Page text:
Displaying compassion for those fighting mental illness, addiction, and abuse
You Do Not Have to Fall Victim to Anxiety
By Nancy Virden (c)2020
My pen scribbles, writing illegibly, then suddenly scoots across the page marking up my notes. My inability to control the pen means only one thing. I am feeling anxious.
I pause and take a deep breath, inhaling slowly while counting to four. After holding it for six seconds, I exhale while counting to eight. It is a wash, rinse, repeat style of breathing technique that is meant to calm the fight or flight adrenaline racing through anxious bodies.
While breathing, I thank God that He is in control, that the burden of the next hour and day and years to come is His alone. My stomach hurts and heart beats fast. My insides seem to be shaking. Pondering why anxiety has hit me so hard today (asking God to show me), the answer comes readily.
I am anxious because of deadlines although I could not have told you that before my pen took on a mind of its own. Anxiety is sneaky like that. After purposely considering worst-case scenarios if deadlines are missed, I am reminded that I have survived one hundred percent of my biggest failures. Today will not be the worst day of my life.
Calmer now, I have entered what some therapists call the “wise mind,” neither unfeeling nor controlled by emotion. It can take a while for the body to catch up, so intentional breathing continues.
Know your symptoms
What are you thinking before anxiety kicks in? When I took the time for introspection and replay of today’s thoughts, the view became clear. I had awakened looking at the clock and thinking “I have to remember to do such-n-such.” Similar thoughts repeated throughout the morning. Then the pen took off.
How do you recognize your anxiety?
Know your risk factors
A history of depression and other mental health challenges may create a susceptibility to anxiety. I think of it (in non-medical terms) as a brain scar. Where my brain was once psychologically wounded, there exists a weak spot. It is not horrible, but it helps with awareness and acceptance to know it is there.
A lack of support is huge. A big part of why I have suffered depression and anxiety in the past is because I would not talk to anyone about what I felt. Stuffed emotions will force themselves out in some way. I’m learning to strengthen those willing-to-reach-out muscles and it is freeing.
Find out what sets you off. Avoid it if possible. I avoid the news.
Immerse yourself in faith
Strategies and coping techniques work. Some work better than others. We can feel good and well as a result of having strong support systems, working at talk therapy, taking medications, and the like. Faith is not necessary for a sense of wholeness and hope.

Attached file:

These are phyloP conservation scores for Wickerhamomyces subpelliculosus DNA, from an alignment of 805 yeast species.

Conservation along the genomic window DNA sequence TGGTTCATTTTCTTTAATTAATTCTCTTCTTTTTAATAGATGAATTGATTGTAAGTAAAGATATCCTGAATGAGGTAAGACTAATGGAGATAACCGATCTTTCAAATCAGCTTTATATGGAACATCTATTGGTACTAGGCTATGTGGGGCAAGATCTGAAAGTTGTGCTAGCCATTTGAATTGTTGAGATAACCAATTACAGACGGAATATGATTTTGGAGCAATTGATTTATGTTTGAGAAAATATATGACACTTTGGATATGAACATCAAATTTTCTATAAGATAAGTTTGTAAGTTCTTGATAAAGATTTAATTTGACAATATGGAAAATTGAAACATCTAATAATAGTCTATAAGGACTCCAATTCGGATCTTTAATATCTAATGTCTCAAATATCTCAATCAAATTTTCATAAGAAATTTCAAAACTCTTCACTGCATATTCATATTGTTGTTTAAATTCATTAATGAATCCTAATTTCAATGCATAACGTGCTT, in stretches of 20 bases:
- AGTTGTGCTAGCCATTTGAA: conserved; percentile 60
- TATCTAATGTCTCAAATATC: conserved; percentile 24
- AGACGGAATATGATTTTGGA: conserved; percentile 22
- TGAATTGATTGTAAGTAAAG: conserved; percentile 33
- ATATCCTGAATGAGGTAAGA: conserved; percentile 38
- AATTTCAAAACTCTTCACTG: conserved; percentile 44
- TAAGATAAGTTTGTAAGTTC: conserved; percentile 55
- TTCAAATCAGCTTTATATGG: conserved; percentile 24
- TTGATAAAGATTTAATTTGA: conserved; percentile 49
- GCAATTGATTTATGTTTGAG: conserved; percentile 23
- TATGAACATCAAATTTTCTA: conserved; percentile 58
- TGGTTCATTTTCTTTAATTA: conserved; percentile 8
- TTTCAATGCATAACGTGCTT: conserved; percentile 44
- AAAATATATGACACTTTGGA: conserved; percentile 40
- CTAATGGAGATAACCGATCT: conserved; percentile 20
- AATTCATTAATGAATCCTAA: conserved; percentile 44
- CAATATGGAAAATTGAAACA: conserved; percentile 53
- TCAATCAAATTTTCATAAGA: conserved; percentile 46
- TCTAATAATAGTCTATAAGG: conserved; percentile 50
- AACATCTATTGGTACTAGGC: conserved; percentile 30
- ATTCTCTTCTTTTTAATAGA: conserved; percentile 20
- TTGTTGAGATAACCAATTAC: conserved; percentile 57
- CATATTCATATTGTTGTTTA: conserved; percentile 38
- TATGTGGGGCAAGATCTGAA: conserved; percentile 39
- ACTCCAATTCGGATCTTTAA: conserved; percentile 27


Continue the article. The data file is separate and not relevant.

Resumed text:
However, take note. All the above are temporary solutions and contingent on unchanging circumstances. Permanent hope comes from an eternal relationship with God through Jesus Christ His Son. We cannot be completely whole until we have filled our soul with the One who created us for fellowship with Himself.
Having the Almighty to turn to in desperate times is why I am alive today. He reaches into my deepest needs, draws them out, and meets them. Answers come much more quickly, and peace lingers. He carried me to the right people for professional help while my marriage and other relationships fell apart. He led me out of the pit of severe depression. Jesus continues to carry me through 2020’s challenges.
You can know Him too.
Today’s Helpful Word
Jesus replied… “The Spirit alone gives eternal life. Human effort accomplishes nothing. And the very words I have spoken to you are spirit and life. But some of you do not believe me.” (For Jesus knew from the beginning which ones didn’t believe, and he knew who would betray him.) Then he said, “That is why I said that people can’t come to me unless the Father gives them to me.”
At this point, many of his disciples turned away and deserted him. Then Jesus turned to the Twelve and asked, “Are you also going to leave?”
Simon Peter replied, “Lord, to whom would we go? You have the words that give eternal life. We believe, and we know you are the Holy One of God.”
Always the Fight Ministries (ATFM) has been displaying compassion for those fighting mental illness, addiction, or abuse since 2012. Nancy is the founder and voice of ATFM and openly shares her emotional resurrection from despair.
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NOTE: I am not a doctor or a mental health professional, and speak only from personal experiences and observations. In no way is this website intended to substitute for professional mental or behavioral health care.
If you are feeling suicidal, or concerned about someone who is, in the U.S. call the National Suicide Prevention Lifeline 1-800-273-TALK (8255), or for a list of international suicide hotlines, go here.
If you are suicidal with a plan, immediately call 911 in the U.S. or go to your nearest emergency room. In the EU call 112. (For other international emergency numbers, go here ). Hope and help are yours!
*Unless otherwise indicated, Scripture quotations are taken from the Holy Bible, New Living Translation, copyright (c) 1996, 2004, 2015 by Tyndale House Foundation. Used by permission of Tyndale House Publishers, Inc.., Carlo Stream, Illinois 60188. All rights reserved